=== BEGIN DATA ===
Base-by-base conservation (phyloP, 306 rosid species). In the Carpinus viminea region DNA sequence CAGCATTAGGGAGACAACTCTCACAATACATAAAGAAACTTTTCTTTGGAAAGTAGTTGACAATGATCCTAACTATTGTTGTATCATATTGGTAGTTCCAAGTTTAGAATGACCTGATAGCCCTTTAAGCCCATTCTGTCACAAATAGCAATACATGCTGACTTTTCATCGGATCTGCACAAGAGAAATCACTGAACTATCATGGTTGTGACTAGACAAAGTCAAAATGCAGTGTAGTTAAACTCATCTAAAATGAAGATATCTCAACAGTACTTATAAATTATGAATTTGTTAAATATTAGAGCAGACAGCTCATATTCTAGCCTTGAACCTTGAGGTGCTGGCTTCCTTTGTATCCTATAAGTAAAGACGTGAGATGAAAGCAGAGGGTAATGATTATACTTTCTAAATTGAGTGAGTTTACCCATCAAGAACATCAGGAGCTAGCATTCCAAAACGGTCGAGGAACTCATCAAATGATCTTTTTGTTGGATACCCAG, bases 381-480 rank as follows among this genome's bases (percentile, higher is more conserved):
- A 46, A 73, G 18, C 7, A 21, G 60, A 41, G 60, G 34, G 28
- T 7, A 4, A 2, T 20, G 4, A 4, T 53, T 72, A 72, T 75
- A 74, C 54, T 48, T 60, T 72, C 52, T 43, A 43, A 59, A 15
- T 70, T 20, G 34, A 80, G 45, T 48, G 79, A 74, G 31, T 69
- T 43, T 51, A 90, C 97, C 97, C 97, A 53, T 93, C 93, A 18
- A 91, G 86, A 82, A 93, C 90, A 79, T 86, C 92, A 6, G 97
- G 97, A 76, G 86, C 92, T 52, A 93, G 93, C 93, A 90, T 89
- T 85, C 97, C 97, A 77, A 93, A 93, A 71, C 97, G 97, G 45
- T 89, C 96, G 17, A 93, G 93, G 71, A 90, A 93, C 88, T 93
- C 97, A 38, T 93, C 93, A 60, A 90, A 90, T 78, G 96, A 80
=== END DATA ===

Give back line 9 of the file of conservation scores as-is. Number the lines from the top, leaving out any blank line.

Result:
- T 85, C 97, C 97, A 77, A 93, A 93, A 71, C 97, G 97, G 45